ISLAMABAD – Penn State College of Medicine researchers have found that losing weight does not lead to improved fertility in women, but does improve sexual function.
“Obesity in women has been linked to lack of ovulation and thus infertility,” said Richard Legro, MD, professor of obstetrics and gynaecology.
“Obesity, especially cantered in the abdomen, among infertile women seeking pregnancy is also associated with poor response to ovulation induction and with decreased pregnancy rates,” he noted. Obese women are often told to lose weight prior to conception, so researchers looked at changes in reproductive function after gastric bypass surgery.
One way to learn more about the effects of obesity on reproduction is to study women after bariatric surgery, since a large amount of weight is lost in a relatively short period of time.
Each person can be studied while obese and after surgery to detect changes.
Researchers followed 29 morbidly obese women - women whose body fat accumulated to the extent that it may have an adverse effect on health - of reproductive age for up to two years after Roux en Y gastric bariatric bypass surgery. Roux en Y is a procedure that creates a small pouch in the stomach that is directly connected to the midsection of the small intestine, bypassing the rest of the stomach and the upper portion of the small intestine.
Ovulation frequency and quality was determined by collecting daily urine specimens over the course of a menstrual cycle and measuring ovarian hormones.
The researchers were surprised to find that ovulation rates remained high (more than 90 percent at all time points before surgery and at one, three, six, 12, and 24 months after surgery). The quality of the ovulation also remained unchanged, and there was little effect on the ovarian cycle.
The exception is a notable shortening of eight to nine days of the follicular phase. The follicular phase is the first half of the menstrual cycle from the end of the previous menstrual flow until the release of the egg (ovulation). Three months after surgery, the phase is six and a half days shorter, and then up to nine days shorter by 24 months post-surgery.
Obesity is associated with longer menstrual cycles, specifically because of an increase in the follicular phase.
The reason the phase shortens with weight loss is not yet known.
Sexual function at one year as detected by the Female Sexual Function Index, a self-reporting index of sexual health collected through questionnaires, is most noticeable. This improvement is independent of changes in hormone levels and body composition. Sexual desire and arousal increase the most.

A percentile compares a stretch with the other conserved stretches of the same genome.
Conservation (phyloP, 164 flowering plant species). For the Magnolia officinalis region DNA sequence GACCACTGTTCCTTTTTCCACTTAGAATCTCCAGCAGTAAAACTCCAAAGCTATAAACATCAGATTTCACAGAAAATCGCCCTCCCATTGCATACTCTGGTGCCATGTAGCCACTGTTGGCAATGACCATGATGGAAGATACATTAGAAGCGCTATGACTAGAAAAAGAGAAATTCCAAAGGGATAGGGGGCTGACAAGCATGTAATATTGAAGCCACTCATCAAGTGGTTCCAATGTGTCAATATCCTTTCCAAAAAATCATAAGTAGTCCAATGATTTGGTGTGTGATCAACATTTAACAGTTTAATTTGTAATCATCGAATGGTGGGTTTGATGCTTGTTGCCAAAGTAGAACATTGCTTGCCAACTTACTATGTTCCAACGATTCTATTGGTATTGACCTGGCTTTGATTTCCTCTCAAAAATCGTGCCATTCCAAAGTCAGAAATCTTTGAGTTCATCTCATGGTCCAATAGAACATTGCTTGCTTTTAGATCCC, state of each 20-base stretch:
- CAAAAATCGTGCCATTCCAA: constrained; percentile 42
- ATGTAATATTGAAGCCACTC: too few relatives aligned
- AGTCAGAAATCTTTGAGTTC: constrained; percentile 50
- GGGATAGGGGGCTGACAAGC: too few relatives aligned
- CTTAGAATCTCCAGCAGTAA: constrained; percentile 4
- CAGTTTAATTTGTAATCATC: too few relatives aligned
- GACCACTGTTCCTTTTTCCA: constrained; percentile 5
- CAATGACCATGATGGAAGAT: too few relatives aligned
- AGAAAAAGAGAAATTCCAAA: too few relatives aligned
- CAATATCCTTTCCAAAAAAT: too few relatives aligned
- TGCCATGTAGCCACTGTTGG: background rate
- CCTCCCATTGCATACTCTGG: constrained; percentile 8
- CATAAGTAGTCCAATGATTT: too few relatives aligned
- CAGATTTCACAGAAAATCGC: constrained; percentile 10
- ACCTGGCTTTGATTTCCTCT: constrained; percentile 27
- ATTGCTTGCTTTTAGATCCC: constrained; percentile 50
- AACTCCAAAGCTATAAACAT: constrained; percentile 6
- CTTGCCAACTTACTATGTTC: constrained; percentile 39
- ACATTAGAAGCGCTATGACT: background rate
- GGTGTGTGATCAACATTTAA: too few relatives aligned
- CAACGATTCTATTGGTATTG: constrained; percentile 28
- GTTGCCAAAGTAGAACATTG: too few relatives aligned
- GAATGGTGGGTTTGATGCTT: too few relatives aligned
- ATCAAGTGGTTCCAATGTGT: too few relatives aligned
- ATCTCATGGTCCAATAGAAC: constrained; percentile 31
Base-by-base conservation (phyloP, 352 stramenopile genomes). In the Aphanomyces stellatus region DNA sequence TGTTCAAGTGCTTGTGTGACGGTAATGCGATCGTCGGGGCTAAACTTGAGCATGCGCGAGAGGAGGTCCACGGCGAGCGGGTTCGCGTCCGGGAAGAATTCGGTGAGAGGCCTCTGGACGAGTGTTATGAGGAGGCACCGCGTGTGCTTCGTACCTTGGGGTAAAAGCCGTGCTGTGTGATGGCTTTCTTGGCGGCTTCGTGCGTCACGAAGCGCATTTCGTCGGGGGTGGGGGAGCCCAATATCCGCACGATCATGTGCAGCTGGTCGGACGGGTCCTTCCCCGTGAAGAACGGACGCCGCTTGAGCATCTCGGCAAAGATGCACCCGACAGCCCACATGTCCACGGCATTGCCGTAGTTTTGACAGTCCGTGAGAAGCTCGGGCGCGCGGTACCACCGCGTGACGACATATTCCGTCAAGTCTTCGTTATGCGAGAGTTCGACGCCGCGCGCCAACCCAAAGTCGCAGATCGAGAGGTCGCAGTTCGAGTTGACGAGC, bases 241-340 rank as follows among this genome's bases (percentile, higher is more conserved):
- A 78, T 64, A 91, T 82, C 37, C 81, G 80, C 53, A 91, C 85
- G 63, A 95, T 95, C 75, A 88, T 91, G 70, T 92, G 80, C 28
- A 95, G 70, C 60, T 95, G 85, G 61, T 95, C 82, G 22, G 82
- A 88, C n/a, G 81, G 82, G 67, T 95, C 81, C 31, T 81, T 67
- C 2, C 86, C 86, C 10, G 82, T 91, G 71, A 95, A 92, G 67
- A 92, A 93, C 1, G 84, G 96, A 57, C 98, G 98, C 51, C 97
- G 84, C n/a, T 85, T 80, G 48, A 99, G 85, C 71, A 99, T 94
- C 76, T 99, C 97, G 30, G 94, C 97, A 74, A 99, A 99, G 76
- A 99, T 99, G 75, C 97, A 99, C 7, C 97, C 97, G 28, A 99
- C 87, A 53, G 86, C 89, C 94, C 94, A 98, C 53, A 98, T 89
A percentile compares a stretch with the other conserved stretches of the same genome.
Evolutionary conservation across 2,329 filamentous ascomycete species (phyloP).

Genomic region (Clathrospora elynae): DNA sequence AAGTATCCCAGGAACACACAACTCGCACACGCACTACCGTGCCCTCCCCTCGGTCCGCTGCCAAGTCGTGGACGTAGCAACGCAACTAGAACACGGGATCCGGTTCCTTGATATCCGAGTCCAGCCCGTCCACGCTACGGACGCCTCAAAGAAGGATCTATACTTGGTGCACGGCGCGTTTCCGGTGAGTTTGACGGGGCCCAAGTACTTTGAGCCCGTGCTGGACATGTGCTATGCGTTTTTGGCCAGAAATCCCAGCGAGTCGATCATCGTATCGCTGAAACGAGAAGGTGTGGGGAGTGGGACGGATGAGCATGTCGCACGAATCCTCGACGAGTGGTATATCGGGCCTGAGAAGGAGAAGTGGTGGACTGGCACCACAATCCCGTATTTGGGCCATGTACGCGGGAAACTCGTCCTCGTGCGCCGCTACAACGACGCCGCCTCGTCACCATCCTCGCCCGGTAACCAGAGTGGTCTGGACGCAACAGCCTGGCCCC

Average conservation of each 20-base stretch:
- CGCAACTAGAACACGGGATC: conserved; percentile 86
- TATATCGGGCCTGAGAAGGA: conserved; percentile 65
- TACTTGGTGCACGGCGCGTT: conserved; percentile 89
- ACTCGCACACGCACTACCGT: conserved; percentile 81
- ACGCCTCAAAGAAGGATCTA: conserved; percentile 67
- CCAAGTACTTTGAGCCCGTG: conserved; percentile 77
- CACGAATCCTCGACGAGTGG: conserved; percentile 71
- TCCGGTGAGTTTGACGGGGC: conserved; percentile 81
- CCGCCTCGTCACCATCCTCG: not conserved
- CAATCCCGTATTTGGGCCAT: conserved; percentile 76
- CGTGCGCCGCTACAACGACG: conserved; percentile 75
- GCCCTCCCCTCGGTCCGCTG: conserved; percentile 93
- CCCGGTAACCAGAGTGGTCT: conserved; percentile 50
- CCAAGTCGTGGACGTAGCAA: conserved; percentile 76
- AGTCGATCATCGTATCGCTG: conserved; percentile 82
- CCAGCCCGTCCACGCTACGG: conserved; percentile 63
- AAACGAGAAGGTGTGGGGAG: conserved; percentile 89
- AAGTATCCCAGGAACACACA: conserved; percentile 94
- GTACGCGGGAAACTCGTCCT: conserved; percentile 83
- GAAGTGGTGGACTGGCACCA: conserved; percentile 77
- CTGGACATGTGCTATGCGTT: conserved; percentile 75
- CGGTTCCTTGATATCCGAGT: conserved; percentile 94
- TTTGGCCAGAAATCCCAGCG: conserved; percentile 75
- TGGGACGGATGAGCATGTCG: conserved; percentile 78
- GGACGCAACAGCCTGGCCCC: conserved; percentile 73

Researchers did not track sexual activity or desire to conceive. However, increased sexual desire may have led to increased frequency of sexual activity.
“The effects of weight loss on reproductive function are more modest than we hypothesised. In terms of ovulation, there doesn’t appear to be a window after surgery where fertility is improved,” Legro said.
“The door appears to be open at all times. Other factors may be involved with infertility in obese women, such as diminished sexual desire and thus less intercourse. This study, to our knowledge, is the largest, most comprehensive and longest study of female reproductive function before and after Roux en Y gastric bariatric surgery,” he added.
Researchers reported their findings in the Journal of Clinical Endocrinology and Metabolism.
A dose of young blood may avert Alzheimer’s: Study
Filtering younger blood into an older body could combat the problem of deteriorating memory by rejuvenating old tissues and keeping nerve cells in good working order, researchers say.
Changes in the composition of our blood as we age may cause the deterioration of memory and other brain functions by damaging connections in the brain.
This means that people in their 40s or 50s could in future be given blood donated by someone in their early twenties to prevent their brain from deteriorating and stave off memory-related diseases like Alzheimer’s.
Researchers from Stanford University found that old mice given transfusions of younger blood performed better in a memory task than those left to age naturally.
They also began to re-grow connections in their brains which had previously begun to disappear as part of the aging process and which affect memory.
Dr Saul Villeda, who led the research, said he now plans to test the therapy on a mouse model of Alzheimer’s disease, in which brain connections break down and cause loss of memory and learning ability.
“I think any sort of disease that has that component, there is a chance this might help,” the Telegraph quoted Villeda as saying.
“What I am thinking is if we can address it earlier, when our body still has the control to prevent this from happening, then we might not have to cure Alzheimer’s, we might just be able to stop it,” Villeda said.
According to Villeda, older people’s blood may damage the brain and other parts of the body like the muscles and vital organs because it contains a greater number of inflammatory proteins in its plasma.
He gave a group of 18-month old mice, which were nearing the end of their lifespans, eight transfusions of younger mice’s plasma over the course of a month, adding up to five per cent of their total blood supply.
They were then put in a water maze where they had to learn the route to a hidden platform on which they could stand. Untreated mice usually made two or three wrong turns but the treated group were able to find the right path most of the time.
“They were 18 months old but they were acting much younger, like a four to six-month-old,” Dr Villeda said.
He also found that mice given a younger blood supply began to sprout new synapses in their brains, which carry messages between nerve cells, giving them 20 percent more than the untreated mice on average.
The findings of the study were presented at the Society for Neuroscience conference.